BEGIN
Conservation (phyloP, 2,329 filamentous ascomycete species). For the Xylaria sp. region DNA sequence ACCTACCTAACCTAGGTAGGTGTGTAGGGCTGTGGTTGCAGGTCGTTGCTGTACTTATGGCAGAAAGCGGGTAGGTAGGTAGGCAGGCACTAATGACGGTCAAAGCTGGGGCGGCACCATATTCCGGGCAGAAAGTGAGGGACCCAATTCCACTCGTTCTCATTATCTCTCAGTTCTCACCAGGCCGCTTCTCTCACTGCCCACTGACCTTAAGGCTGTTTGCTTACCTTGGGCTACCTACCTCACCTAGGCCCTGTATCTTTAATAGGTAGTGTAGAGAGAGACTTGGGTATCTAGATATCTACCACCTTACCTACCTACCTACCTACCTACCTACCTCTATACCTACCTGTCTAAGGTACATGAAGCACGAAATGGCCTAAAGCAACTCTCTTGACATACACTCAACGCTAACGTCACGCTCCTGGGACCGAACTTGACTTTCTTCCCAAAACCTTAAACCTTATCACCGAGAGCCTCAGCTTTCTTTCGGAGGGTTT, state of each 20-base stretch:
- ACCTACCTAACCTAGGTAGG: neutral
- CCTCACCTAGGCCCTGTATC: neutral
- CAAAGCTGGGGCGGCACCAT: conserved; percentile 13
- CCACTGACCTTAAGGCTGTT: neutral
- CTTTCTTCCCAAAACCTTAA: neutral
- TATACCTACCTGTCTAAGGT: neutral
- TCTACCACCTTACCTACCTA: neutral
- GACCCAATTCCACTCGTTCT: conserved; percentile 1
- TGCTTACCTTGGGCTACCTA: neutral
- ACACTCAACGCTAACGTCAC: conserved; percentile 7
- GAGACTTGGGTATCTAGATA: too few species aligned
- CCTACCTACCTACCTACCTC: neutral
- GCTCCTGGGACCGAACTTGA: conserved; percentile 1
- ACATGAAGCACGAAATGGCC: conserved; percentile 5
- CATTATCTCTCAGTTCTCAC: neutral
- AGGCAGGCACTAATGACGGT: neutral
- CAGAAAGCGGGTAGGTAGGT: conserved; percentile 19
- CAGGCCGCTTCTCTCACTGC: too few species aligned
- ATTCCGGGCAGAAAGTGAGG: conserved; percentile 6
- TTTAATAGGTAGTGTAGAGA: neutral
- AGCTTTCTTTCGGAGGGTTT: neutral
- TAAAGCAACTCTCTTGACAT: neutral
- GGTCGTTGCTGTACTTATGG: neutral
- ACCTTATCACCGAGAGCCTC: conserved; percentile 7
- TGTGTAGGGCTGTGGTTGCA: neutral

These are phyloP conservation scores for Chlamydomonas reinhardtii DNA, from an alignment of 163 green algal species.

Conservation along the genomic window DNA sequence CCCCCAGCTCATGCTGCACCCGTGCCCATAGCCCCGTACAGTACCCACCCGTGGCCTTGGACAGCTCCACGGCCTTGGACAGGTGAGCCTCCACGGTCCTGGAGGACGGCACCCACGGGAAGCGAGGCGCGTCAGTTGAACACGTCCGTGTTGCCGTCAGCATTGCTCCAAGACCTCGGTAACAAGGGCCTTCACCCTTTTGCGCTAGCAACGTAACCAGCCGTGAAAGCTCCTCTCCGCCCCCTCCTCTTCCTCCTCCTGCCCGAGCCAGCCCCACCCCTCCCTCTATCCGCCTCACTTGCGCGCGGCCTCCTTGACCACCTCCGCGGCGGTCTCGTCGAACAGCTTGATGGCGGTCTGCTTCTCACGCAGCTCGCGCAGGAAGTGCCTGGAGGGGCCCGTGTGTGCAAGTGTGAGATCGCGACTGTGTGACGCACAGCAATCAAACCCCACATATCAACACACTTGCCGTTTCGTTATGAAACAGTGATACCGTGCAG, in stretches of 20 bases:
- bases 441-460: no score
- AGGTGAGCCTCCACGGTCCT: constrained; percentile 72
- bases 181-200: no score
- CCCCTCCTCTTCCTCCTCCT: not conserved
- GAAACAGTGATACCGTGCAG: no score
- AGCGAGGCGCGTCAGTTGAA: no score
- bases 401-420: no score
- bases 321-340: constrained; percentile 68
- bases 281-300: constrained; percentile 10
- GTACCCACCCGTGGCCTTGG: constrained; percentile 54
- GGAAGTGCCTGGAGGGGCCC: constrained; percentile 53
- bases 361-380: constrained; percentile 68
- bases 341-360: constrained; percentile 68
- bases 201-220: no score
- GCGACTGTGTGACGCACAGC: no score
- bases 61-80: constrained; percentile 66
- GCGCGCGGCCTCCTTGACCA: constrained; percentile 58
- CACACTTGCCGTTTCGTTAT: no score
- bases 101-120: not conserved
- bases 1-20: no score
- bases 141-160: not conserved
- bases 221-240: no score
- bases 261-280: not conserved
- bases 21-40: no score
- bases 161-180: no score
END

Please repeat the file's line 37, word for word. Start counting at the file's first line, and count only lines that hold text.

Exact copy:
- bases 281-300: constrained; percentile 10